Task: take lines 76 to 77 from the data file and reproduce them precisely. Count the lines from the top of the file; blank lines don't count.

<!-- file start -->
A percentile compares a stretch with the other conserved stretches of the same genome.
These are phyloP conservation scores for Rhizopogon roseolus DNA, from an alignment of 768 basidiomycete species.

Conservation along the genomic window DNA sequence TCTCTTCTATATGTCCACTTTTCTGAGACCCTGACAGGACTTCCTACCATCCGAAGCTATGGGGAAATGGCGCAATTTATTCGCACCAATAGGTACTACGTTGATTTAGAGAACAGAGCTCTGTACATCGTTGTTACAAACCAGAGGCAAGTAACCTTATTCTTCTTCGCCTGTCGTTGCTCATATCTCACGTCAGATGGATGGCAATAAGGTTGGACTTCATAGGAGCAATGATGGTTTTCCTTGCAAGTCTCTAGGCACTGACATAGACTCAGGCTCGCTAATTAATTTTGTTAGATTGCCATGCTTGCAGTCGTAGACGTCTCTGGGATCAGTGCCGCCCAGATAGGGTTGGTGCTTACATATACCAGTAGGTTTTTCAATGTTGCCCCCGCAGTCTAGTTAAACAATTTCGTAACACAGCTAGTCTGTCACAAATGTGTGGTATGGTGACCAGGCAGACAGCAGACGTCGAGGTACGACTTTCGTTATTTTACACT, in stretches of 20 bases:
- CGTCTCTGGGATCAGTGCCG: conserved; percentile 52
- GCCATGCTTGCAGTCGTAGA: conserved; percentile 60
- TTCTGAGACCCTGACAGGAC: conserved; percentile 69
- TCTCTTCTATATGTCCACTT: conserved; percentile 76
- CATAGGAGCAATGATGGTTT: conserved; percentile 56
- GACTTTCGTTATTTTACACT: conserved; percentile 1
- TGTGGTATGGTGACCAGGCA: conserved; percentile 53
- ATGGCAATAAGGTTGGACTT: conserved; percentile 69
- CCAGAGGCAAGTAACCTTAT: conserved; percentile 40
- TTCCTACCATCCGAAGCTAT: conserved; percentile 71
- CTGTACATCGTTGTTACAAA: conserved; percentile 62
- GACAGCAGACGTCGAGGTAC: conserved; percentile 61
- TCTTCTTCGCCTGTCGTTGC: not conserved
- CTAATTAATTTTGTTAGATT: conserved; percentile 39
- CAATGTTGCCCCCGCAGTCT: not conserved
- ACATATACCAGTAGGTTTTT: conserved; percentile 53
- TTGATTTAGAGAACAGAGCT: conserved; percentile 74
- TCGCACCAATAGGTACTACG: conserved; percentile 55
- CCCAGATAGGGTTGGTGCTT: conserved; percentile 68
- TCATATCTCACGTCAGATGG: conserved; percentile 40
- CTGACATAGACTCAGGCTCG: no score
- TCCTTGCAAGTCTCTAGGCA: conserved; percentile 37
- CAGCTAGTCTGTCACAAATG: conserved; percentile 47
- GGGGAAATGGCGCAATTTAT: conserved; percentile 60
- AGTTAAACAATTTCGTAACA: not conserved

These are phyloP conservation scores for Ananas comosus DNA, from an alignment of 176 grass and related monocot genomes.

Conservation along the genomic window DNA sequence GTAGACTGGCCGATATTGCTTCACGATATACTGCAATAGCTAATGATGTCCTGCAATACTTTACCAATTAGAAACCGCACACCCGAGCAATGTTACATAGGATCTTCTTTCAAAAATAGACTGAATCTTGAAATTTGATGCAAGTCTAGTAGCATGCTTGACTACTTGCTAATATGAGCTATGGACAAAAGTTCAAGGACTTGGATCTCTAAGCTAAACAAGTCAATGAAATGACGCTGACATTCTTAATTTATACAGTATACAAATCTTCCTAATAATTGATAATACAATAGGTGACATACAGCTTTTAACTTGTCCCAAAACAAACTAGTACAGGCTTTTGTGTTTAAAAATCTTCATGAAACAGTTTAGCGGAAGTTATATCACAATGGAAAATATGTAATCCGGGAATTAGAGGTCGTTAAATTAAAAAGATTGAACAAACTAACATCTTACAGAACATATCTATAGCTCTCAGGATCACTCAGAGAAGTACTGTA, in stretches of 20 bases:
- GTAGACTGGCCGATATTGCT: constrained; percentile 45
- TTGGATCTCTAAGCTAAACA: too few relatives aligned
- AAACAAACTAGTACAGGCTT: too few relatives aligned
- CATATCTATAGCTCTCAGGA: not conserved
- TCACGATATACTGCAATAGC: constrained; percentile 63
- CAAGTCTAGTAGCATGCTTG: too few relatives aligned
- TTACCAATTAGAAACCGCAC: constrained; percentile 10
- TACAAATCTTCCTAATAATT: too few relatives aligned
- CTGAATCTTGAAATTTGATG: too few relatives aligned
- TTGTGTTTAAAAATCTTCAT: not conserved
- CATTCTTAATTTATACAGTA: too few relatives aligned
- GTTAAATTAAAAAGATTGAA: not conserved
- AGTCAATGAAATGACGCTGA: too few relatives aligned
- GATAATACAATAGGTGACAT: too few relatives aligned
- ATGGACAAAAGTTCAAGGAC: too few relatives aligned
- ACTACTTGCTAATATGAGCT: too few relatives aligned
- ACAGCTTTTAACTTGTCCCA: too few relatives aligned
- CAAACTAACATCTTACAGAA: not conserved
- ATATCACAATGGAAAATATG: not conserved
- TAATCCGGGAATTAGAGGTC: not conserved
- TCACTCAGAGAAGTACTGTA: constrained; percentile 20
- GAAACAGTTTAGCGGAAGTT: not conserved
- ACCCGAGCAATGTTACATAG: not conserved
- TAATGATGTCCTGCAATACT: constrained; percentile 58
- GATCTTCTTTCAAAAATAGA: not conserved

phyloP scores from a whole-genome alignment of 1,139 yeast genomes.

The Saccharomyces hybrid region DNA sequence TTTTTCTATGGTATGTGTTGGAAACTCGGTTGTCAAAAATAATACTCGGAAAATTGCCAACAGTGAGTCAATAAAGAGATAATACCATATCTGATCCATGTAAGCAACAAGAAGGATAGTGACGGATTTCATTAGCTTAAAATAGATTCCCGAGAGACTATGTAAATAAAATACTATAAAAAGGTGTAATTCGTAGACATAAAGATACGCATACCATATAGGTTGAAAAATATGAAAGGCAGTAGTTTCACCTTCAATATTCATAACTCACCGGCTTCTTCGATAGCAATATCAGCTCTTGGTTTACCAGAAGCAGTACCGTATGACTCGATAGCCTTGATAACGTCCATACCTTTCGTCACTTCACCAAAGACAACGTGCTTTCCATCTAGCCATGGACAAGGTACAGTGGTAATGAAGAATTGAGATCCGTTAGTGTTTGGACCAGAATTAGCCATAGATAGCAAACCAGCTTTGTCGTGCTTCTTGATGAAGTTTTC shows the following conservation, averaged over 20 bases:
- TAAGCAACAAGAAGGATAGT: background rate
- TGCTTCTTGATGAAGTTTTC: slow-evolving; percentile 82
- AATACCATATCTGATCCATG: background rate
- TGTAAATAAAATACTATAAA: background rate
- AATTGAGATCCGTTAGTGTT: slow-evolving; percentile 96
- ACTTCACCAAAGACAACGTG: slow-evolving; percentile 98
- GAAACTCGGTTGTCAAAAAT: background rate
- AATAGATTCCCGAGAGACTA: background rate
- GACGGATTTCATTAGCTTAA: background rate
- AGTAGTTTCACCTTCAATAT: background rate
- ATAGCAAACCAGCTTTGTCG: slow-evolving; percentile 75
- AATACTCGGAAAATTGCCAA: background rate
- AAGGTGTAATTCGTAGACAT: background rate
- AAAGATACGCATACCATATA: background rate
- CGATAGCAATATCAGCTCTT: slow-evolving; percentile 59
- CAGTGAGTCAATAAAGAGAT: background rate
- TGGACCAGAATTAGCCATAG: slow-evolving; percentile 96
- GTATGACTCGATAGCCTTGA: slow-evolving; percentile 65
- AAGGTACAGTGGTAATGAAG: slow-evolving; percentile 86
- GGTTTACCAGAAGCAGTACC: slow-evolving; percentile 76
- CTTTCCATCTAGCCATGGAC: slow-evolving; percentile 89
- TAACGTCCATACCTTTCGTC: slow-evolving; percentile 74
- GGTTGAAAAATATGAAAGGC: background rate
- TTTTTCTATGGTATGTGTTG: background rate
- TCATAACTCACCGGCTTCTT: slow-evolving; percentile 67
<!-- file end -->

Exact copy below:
- AAGGTACAGTGGTAATGAAG: slow-evolving; percentile 86
- GGTTTACCAGAAGCAGTACC: slow-evolving; percentile 76